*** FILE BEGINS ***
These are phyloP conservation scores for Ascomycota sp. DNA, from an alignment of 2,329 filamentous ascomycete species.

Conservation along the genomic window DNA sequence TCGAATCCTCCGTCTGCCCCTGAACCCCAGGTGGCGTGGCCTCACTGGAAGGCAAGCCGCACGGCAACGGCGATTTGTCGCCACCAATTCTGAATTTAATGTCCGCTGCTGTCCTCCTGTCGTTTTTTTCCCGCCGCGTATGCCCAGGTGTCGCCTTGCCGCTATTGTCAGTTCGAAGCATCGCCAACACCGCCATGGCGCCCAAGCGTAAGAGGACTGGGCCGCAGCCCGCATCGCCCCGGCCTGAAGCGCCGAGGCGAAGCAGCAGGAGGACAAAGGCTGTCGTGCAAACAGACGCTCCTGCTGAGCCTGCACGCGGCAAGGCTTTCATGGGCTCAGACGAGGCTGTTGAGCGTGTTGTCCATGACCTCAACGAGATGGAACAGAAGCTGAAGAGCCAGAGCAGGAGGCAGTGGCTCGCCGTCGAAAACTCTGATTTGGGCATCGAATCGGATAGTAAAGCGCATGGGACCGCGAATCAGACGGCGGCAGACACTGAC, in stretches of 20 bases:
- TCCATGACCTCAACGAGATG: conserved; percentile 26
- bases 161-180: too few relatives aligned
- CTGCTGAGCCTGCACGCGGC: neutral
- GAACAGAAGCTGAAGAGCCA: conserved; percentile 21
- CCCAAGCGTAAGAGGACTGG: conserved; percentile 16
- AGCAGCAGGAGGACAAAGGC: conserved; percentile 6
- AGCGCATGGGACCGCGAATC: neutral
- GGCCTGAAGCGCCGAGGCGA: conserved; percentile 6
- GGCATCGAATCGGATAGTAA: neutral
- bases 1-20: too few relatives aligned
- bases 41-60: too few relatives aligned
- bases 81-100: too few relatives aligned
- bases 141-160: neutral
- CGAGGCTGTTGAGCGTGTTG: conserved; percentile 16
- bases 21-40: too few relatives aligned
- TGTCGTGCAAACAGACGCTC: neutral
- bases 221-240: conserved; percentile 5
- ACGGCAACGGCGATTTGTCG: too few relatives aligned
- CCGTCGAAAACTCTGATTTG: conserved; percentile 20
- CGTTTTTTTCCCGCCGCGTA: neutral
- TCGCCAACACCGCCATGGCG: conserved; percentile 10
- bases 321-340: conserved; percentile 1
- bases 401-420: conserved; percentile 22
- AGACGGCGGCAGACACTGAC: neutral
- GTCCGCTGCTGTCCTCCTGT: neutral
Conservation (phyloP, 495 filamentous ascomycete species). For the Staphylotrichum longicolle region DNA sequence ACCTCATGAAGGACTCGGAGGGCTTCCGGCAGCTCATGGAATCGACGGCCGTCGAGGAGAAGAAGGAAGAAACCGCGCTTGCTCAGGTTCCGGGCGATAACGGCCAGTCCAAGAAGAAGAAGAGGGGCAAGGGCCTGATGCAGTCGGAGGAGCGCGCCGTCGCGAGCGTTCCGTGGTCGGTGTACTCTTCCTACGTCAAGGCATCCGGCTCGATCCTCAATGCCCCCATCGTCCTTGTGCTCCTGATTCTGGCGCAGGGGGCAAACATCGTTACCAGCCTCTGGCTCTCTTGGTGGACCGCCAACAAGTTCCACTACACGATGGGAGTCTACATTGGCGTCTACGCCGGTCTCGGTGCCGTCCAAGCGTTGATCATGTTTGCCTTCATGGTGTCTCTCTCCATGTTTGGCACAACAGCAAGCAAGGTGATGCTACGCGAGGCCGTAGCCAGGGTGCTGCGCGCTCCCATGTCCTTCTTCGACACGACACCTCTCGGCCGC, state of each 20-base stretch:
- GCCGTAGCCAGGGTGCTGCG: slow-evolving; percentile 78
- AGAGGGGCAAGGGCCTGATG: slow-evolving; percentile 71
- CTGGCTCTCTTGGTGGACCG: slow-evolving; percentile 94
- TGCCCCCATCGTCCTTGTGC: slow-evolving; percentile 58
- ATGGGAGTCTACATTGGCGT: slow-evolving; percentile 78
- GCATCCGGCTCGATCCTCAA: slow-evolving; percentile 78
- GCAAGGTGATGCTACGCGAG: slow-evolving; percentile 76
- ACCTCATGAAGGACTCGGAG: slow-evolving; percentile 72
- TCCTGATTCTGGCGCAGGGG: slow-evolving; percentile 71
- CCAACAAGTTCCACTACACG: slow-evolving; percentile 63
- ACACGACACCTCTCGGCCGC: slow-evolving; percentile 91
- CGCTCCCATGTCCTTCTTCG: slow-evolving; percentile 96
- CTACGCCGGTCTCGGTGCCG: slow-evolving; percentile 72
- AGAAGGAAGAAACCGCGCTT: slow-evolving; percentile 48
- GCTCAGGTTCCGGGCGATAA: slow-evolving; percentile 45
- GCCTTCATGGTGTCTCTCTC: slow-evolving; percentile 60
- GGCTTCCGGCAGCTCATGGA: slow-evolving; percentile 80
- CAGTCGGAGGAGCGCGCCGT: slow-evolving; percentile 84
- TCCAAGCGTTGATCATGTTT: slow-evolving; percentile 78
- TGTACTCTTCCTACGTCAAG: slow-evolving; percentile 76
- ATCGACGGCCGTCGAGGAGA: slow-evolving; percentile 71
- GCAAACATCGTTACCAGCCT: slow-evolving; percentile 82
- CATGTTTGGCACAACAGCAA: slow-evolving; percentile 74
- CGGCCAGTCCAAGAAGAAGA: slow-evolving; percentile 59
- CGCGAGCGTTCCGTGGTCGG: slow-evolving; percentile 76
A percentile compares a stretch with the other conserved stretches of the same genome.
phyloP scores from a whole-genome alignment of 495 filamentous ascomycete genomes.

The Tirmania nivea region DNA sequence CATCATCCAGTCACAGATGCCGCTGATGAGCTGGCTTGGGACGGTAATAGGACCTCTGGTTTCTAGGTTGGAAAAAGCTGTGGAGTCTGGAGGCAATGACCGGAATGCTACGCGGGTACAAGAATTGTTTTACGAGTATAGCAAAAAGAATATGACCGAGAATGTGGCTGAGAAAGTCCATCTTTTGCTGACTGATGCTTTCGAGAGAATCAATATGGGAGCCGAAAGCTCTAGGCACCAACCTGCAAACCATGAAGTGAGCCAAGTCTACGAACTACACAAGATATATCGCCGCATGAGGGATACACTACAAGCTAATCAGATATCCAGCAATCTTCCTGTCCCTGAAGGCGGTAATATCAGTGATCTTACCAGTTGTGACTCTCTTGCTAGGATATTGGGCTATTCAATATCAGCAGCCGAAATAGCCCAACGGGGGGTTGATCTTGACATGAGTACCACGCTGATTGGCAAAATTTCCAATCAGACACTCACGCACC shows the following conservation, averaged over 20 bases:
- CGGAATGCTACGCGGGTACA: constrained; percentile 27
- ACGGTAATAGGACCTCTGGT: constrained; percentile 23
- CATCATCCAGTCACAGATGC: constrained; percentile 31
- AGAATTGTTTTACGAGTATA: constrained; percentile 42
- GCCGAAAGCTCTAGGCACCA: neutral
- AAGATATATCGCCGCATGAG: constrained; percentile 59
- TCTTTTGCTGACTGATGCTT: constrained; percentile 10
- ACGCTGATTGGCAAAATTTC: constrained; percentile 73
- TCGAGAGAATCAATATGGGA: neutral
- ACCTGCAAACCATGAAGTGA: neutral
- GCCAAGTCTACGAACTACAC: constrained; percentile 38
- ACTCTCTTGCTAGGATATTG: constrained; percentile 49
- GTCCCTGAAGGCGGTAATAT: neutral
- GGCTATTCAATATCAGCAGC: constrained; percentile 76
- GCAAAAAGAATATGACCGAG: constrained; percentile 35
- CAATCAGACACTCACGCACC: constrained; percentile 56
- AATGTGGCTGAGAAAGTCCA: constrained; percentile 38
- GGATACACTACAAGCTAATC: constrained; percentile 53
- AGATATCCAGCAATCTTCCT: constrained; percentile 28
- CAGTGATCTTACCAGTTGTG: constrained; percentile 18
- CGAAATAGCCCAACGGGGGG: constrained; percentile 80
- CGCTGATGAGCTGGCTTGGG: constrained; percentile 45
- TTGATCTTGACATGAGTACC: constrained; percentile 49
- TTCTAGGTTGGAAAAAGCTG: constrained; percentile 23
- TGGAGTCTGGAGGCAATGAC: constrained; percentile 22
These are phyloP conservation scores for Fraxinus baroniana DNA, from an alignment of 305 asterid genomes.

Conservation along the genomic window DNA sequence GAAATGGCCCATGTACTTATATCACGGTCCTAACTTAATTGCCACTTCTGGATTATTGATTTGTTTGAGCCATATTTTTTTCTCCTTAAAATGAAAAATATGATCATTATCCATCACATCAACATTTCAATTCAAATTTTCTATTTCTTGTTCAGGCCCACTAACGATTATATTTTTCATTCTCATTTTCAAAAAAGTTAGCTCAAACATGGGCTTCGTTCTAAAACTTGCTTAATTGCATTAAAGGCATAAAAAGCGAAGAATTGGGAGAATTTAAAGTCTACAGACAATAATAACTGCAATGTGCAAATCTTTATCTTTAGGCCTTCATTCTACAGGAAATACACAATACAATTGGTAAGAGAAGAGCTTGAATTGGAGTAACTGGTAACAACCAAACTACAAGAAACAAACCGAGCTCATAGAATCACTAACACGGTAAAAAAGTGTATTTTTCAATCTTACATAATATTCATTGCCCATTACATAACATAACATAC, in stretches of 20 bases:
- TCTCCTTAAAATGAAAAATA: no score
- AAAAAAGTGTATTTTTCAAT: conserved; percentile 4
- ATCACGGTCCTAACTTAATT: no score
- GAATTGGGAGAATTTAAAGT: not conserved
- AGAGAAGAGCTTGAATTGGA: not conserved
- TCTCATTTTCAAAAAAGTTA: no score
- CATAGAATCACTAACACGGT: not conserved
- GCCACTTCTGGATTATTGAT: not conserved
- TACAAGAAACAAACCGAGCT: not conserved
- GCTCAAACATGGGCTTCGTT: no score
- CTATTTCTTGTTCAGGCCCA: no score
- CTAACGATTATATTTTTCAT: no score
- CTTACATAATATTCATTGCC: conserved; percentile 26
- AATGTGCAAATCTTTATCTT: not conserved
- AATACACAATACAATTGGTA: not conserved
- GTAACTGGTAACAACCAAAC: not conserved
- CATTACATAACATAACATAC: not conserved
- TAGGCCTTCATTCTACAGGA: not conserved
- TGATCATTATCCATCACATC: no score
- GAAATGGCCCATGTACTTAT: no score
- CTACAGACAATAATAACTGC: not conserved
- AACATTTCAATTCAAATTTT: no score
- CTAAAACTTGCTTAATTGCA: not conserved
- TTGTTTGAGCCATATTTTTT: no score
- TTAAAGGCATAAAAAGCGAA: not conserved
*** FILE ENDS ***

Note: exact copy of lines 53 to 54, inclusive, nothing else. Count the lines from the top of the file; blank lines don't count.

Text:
- CGCGAGCGTTCCGTGGTCGG: slow-evolving; percentile 76
A percentile compares a stretch with the other conserved stretches of the same genome.